• Home made tofu served 2 ways
  • Edamame, daikon (white radish), pepper and mushroom salad
  • Futo maki made with white rice, enoki mushrooms, cucumber and pepper
  • Futo maki made with brown rice, rolled in edamame-wasabi puree and panko then fried until crispy, stuffed with sweet potato, yellow pepper and cucumber
  • Miso soup (from a packet on this occasion – look for vegan ones without bonito)
  • Stuffed tofu skins

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It took less time than you might think – the tofu took 15 minutes. The rice cooked itself in the rice cooker. I stuck to a small number of veggies and didn’t do any fancy chopping. But it certainly took longer than opening a can of beans 🙂

So the next time someone says “I don’t have the time to be cook veg#n food”, ask them what they think a vegan meal looks like. They might not be aware that vegan meals have two faces!

Whatever you decide to cook this week, enjoy it. Perhaps you could try something new, quick, tasty and healthy. Maybe even something vegan….

Karen 🙂

Sweetcorn for my Sweetheart

Those of you raised outside of the UK will need a slight vocabulary lesson in order to understand today’s blog. It’s about corn, or sweetcorn as it’s known to us ex-pats. When I was young my parents sometimes took me and my siblings on holiday to Ashford in Kent: a long, long, long drive from northern England for 3 kids in the days before i-pods, i-pads and in-car movies. Or rear seat belts, if you want some idea of how old I am. We sat on pillows and wedged ourselves in with the bags which wouldn’t fit in the trunk (or boot, if you prefer) and played games like “I saw a red car and you didn’t so ya boo to you!” and “Get your head off my shoulder! If you want to sleep then lean the other way onto your brother, not onto me!” and other such fun stuff. Oh, the good old days. Every now and again one of us (usually me) would beg our father to turn on the radio, hoping for the Top 10 on Radio 1, but if he turned it on at all he would tune it into the Radio 4 shipping forecast, just to annoy us I assume. We were miles from the coast and had no reason to know that the summary for the day was “Low Shannon 988 expected Wight 1000 by midday tomorrow, low just west of Bailey 991 losing its identity”. It was a long, long drive for all of us.

Here’s a link to a shipping forecast if you want to really annoy someone you love:

While in Ashford we stayed in an apple-pickers’ hut in the middle of an orchard, with a sloping metal roof, horse-hair mattresses and no fridge. The “bathroom” was a shed next to the hut, containing a large garbage can with a toilet seat on it. Ah, luxury. The orchard itself was home to numerous sheep and geese, who would happily wander into the hut if we left the bottom half of the door open, invariably going native on the floor before leaving. It was fabulous. We had some good times there and were sorry when the owner modernised the buildings and sold them to people as permanent homes.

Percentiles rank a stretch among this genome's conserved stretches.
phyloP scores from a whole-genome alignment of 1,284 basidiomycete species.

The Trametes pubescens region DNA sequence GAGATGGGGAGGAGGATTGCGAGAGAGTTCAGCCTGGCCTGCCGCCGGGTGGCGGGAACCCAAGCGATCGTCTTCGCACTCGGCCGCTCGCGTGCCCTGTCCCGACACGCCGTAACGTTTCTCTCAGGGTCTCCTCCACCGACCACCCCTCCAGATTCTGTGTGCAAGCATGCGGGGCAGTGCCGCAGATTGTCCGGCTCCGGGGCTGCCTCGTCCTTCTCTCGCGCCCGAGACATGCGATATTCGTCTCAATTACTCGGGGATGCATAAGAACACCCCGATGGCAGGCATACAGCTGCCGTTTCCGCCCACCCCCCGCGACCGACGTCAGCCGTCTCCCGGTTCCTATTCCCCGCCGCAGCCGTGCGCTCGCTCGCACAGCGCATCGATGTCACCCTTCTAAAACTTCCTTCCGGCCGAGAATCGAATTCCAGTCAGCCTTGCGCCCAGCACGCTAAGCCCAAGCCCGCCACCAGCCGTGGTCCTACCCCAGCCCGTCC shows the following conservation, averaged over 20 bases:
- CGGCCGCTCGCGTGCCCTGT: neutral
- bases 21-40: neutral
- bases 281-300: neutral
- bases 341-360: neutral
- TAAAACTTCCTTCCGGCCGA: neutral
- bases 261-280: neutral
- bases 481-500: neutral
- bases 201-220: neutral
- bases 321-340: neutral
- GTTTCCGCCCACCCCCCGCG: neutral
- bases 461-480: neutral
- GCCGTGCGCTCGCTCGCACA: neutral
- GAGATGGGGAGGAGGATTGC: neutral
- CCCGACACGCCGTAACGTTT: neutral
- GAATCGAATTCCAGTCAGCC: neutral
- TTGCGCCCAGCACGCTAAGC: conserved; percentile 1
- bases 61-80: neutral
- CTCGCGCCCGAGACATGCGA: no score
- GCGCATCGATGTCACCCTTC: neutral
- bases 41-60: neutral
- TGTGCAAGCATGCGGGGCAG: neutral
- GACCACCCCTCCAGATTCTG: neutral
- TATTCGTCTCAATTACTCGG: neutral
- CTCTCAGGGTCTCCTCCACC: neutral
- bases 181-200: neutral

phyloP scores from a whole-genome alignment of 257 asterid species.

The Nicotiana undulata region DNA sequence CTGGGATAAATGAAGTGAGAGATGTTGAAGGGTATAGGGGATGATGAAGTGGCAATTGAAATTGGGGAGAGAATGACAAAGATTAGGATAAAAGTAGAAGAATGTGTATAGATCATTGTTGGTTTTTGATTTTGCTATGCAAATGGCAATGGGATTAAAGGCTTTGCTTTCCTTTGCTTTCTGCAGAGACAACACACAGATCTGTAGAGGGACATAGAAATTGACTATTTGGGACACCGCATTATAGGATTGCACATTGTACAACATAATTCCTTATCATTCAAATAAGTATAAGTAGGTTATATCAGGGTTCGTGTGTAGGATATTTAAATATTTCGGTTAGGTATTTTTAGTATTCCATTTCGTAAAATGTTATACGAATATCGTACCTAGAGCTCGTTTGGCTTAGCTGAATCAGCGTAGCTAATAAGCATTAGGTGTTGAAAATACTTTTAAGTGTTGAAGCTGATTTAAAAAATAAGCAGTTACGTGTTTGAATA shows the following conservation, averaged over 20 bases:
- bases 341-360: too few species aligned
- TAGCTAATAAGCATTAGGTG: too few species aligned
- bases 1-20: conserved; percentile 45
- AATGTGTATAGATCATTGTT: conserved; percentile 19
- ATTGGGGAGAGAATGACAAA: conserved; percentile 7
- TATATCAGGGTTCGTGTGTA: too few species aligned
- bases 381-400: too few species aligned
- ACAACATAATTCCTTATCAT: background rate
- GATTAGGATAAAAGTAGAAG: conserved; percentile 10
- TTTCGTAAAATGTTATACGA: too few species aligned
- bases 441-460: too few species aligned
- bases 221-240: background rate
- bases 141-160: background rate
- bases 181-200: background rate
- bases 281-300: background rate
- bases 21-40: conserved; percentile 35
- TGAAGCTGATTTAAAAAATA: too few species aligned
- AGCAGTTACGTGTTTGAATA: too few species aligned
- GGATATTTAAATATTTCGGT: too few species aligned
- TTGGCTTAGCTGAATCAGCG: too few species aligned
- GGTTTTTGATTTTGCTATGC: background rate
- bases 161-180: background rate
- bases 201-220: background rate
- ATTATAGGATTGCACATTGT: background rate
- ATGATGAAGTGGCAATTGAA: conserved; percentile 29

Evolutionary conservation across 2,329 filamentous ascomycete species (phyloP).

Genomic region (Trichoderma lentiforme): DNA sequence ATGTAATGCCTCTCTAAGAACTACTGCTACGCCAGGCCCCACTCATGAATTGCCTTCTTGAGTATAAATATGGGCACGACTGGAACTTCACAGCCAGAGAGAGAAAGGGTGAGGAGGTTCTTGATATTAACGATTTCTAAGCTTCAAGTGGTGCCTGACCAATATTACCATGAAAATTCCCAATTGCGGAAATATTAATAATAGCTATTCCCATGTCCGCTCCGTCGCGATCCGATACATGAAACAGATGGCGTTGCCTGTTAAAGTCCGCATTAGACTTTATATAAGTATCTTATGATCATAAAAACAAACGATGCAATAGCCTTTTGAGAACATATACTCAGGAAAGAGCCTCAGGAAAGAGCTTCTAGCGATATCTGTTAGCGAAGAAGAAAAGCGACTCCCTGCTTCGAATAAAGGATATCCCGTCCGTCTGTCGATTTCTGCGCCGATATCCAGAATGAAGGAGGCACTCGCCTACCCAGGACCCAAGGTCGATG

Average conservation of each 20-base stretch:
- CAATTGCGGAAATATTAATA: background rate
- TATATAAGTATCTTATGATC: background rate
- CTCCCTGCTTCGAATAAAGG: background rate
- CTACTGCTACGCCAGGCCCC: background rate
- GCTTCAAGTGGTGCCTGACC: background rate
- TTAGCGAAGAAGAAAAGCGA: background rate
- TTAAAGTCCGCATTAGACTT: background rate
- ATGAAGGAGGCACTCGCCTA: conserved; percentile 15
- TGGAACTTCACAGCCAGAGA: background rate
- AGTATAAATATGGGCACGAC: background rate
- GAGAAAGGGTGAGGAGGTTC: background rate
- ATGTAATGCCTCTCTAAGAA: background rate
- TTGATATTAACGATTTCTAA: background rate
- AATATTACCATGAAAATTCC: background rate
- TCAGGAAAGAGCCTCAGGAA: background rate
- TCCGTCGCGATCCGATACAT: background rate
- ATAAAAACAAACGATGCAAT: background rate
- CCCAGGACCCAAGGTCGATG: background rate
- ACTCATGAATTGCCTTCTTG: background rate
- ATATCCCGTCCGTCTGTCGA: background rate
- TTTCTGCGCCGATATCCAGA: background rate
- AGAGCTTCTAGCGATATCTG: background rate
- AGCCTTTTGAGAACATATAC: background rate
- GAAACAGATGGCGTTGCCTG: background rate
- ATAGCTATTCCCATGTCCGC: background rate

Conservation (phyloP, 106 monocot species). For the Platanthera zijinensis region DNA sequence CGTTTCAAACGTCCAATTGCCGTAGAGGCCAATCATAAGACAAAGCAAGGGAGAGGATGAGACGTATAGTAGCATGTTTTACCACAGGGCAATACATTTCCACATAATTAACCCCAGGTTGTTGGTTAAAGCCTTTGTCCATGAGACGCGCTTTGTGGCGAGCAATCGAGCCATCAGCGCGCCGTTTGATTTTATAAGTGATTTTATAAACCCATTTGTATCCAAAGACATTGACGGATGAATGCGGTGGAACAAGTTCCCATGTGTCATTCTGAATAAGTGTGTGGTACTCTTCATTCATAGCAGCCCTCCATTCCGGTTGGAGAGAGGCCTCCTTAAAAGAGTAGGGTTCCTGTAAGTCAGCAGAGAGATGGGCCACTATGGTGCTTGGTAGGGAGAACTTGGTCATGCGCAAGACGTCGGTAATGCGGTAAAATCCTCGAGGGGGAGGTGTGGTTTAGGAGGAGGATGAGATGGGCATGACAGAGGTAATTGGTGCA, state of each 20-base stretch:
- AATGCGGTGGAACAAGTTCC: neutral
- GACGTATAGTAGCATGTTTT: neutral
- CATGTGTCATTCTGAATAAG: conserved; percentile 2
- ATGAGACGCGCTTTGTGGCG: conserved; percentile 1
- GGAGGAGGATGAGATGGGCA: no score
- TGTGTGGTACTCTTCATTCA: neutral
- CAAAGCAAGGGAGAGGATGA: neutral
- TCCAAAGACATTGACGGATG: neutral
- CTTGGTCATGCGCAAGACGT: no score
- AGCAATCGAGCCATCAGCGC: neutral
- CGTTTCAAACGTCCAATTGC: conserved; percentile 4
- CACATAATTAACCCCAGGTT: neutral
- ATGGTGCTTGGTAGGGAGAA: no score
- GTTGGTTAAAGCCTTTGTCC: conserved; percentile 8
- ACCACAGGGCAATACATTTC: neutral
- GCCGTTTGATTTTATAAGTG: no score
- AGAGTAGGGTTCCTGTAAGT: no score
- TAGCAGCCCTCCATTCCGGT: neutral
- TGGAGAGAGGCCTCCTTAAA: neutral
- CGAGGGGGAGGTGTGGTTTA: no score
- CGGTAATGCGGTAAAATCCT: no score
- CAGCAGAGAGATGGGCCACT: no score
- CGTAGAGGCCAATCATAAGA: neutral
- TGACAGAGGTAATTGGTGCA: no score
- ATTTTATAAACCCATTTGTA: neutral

Anyway, back to the vocabulary lesson. When we were in Ashford we often walked down to the river, trudging through CORN fields as we went. By “corn” I mean wheat, not the tall corn plants with ears of yellow seeds found in the US and Canada. We call that SWEETcorn. Which is why the title of this blog is “Sweetcorn for my Sweatheart”, not “Corn for my Companion”, which, honestly, just doesn’t sound as good. Got it? Hurray!

It was Valentine’s Day on Saturday, and I wanted to make something nice for my hubby for lunch. Nothing says “I love you” more than a meal which doesn’t contain animal fats, processed sugar or other things which might shorten his life. I served him a steaming hot bowl of sweetcorn soup, steamed brown rice and home-made tofu (the recipe for this will appear at some point!) along with a card telling him how totally fab he is.

Japanese Sweetcorn Soup

Fresh corn, when you can get it, makes the best soup. Frozen corn is also good. In a pinch you can use canned corn (not the pre-creamed variety), drained and well rinsed.

  • 1 tbsp canola oil (or use water if you don’t like refined oils)
  • 6 green onions, thinly sliced
  • ½ red pepper, finely chopped
  • 5 large ears of corn, simmered in water for 5 minutes (or about 2 cups kernels)
  • 1 cup soy milk
  • 1 cup vegan dashi or water
  • 1 vegan chicken flavour stock cube
  • Garnish:
  • 2 tbsp fresh Italian parsley, finely chopped
  • Japanese 7 spice powder (shichimi toragashi) to taste – you can find it in Asian stores and some major grocery stores

Heat the oil in a medium size pan and fry the green onions and red pepper over a medium heat until softened, about 3 minutes. Cut the corn kernels off the ears then put the corn, soy milk and dashi into a blender and process until smooth. A bit of texture is OK, but you don’t want any lumps. Add to the red pepper and green onions and add the stock cube. Bring to a boil, reduce the heat, cover and simmer gently for 5 minutes. Stir in the finely chopped parsley and divide between 4 soup bowls. Serve topped with seven spice powder to taste.